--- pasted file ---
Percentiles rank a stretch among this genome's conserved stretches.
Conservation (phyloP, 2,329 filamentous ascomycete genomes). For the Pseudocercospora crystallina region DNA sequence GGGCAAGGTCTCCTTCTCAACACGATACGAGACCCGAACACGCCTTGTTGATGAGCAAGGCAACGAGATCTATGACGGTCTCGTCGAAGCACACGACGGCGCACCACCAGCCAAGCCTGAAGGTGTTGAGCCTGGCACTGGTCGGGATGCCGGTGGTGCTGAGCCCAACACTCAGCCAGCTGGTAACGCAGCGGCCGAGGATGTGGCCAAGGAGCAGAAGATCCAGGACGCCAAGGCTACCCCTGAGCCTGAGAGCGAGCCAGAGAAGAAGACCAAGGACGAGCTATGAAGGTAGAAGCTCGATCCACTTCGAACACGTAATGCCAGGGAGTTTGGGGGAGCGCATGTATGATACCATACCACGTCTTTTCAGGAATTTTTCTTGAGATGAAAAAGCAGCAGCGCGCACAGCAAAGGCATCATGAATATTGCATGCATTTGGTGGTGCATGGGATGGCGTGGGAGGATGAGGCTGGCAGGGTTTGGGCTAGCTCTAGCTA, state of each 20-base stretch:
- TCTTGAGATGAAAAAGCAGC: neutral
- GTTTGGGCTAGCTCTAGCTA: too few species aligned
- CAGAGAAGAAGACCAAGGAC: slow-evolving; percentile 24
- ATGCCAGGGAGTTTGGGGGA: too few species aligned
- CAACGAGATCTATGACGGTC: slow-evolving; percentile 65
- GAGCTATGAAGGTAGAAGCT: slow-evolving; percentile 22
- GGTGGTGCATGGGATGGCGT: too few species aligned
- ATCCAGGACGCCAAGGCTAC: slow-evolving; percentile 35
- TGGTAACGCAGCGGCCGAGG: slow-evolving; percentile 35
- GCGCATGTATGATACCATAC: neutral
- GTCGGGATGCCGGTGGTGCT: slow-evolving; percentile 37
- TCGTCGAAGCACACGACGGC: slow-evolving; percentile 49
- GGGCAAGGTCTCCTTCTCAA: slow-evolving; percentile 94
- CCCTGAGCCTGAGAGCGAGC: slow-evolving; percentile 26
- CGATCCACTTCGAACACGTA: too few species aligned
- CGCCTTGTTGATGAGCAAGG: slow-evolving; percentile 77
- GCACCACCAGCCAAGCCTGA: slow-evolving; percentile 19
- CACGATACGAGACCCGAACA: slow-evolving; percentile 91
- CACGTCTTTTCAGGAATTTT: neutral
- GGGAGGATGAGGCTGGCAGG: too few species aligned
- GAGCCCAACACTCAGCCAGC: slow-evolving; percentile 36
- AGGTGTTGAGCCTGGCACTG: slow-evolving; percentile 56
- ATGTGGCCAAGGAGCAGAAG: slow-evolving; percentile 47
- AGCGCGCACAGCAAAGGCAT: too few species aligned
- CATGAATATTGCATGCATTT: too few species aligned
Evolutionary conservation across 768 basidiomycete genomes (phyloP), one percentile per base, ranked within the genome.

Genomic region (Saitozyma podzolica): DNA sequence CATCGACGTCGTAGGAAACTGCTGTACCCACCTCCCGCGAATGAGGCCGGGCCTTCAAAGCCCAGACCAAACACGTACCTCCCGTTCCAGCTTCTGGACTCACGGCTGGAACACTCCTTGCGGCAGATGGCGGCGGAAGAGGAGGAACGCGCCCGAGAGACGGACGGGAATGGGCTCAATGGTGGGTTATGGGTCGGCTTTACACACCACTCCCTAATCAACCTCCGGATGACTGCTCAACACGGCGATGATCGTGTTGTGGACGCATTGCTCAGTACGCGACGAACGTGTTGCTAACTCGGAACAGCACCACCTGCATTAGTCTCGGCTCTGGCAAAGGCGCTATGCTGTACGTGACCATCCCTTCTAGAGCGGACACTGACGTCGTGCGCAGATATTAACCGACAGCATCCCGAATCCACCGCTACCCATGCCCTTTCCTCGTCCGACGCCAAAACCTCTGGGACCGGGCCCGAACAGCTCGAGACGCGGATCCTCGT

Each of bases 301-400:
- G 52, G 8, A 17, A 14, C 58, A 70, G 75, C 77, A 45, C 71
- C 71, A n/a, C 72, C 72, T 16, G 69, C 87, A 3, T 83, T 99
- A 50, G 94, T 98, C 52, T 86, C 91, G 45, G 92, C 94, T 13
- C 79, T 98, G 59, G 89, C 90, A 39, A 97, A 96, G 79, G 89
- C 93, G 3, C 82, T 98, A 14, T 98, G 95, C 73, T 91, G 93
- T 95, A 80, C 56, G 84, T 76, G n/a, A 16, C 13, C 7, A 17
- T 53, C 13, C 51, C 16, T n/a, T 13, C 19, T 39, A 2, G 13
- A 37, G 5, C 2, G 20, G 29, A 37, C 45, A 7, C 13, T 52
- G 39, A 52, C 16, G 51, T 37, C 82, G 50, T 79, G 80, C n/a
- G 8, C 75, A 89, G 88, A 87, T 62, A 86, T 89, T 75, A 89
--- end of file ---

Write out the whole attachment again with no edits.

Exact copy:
Percentiles rank a stretch among this genome's conserved stretches.
Conservation (phyloP, 2,329 filamentous ascomycete genomes). For the Pseudocercospora crystallina region DNA sequence GGGCAAGGTCTCCTTCTCAACACGATACGAGACCCGAACACGCCTTGTTGATGAGCAAGGCAACGAGATCTATGACGGTCTCGTCGAAGCACACGACGGCGCACCACCAGCCAAGCCTGAAGGTGTTGAGCCTGGCACTGGTCGGGATGCCGGTGGTGCTGAGCCCAACACTCAGCCAGCTGGTAACGCAGCGGCCGAGGATGTGGCCAAGGAGCAGAAGATCCAGGACGCCAAGGCTACCCCTGAGCCTGAGAGCGAGCCAGAGAAGAAGACCAAGGACGAGCTATGAAGGTAGAAGCTCGATCCACTTCGAACACGTAATGCCAGGGAGTTTGGGGGAGCGCATGTATGATACCATACCACGTCTTTTCAGGAATTTTTCTTGAGATGAAAAAGCAGCAGCGCGCACAGCAAAGGCATCATGAATATTGCATGCATTTGGTGGTGCATGGGATGGCGTGGGAGGATGAGGCTGGCAGGGTTTGGGCTAGCTCTAGCTA, state of each 20-base stretch:
- TCTTGAGATGAAAAAGCAGC: neutral
- GTTTGGGCTAGCTCTAGCTA: too few species aligned
- CAGAGAAGAAGACCAAGGAC: slow-evolving; percentile 24
- ATGCCAGGGAGTTTGGGGGA: too few species aligned
- CAACGAGATCTATGACGGTC: slow-evolving; percentile 65
- GAGCTATGAAGGTAGAAGCT: slow-evolving; percentile 22
- GGTGGTGCATGGGATGGCGT: too few species aligned
- ATCCAGGACGCCAAGGCTAC: slow-evolving; percentile 35
- TGGTAACGCAGCGGCCGAGG: slow-evolving; percentile 35
- GCGCATGTATGATACCATAC: neutral
- GTCGGGATGCCGGTGGTGCT: slow-evolving; percentile 37
- TCGTCGAAGCACACGACGGC: slow-evolving; percentile 49
- GGGCAAGGTCTCCTTCTCAA: slow-evolving; percentile 94
- CCCTGAGCCTGAGAGCGAGC: slow-evolving; percentile 26
- CGATCCACTTCGAACACGTA: too few species aligned
- CGCCTTGTTGATGAGCAAGG: slow-evolving; percentile 77
- GCACCACCAGCCAAGCCTGA: slow-evolving; percentile 19
- CACGATACGAGACCCGAACA: slow-evolving; percentile 91
- CACGTCTTTTCAGGAATTTT: neutral
- GGGAGGATGAGGCTGGCAGG: too few species aligned
- GAGCCCAACACTCAGCCAGC: slow-evolving; percentile 36
- AGGTGTTGAGCCTGGCACTG: slow-evolving; percentile 56
- ATGTGGCCAAGGAGCAGAAG: slow-evolving; percentile 47
- AGCGCGCACAGCAAAGGCAT: too few species aligned
- CATGAATATTGCATGCATTT: too few species aligned
Evolutionary conservation across 768 basidiomycete genomes (phyloP), one percentile per base, ranked within the genome.

Genomic region (Saitozyma podzolica): DNA sequence CATCGACGTCGTAGGAAACTGCTGTACCCACCTCCCGCGAATGAGGCCGGGCCTTCAAAGCCCAGACCAAACACGTACCTCCCGTTCCAGCTTCTGGACTCACGGCTGGAACACTCCTTGCGGCAGATGGCGGCGGAAGAGGAGGAACGCGCCCGAGAGACGGACGGGAATGGGCTCAATGGTGGGTTATGGGTCGGCTTTACACACCACTCCCTAATCAACCTCCGGATGACTGCTCAACACGGCGATGATCGTGTTGTGGACGCATTGCTCAGTACGCGACGAACGTGTTGCTAACTCGGAACAGCACCACCTGCATTAGTCTCGGCTCTGGCAAAGGCGCTATGCTGTACGTGACCATCCCTTCTAGAGCGGACACTGACGTCGTGCGCAGATATTAACCGACAGCATCCCGAATCCACCGCTACCCATGCCCTTTCCTCGTCCGACGCCAAAACCTCTGGGACCGGGCCCGAACAGCTCGAGACGCGGATCCTCGT

Each of bases 301-400:
- G 52, G 8, A 17, A 14, C 58, A 70, G 75, C 77, A 45, C 71
- C 71, A n/a, C 72, C 72, T 16, G 69, C 87, A 3, T 83, T 99
- A 50, G 94, T 98, C 52, T 86, C 91, G 45, G 92, C 94, T 13
- C 79, T 98, G 59, G 89, C 90, A 39, A 97, A 96, G 79, G 89
- C 93, G 3, C 82, T 98, A 14, T 98, G 95, C 73, T 91, G 93
- T 95, A 80, C 56, G 84, T 76, G n/a, A 16, C 13, C 7, A 17
- T 53, C 13, C 51, C 16, T n/a, T 13, C 19, T 39, A 2, G 13
- A 37, G 5, C 2, G 20, G 29, A 37, C 45, A 7, C 13, T 52
- G 39, A 52, C 16, G 51, T 37, C 82, G 50, T 79, G 80, C n/a
- G 8, C 75, A 89, G 88, A 87, T 62, A 86, T 89, T 75, A 89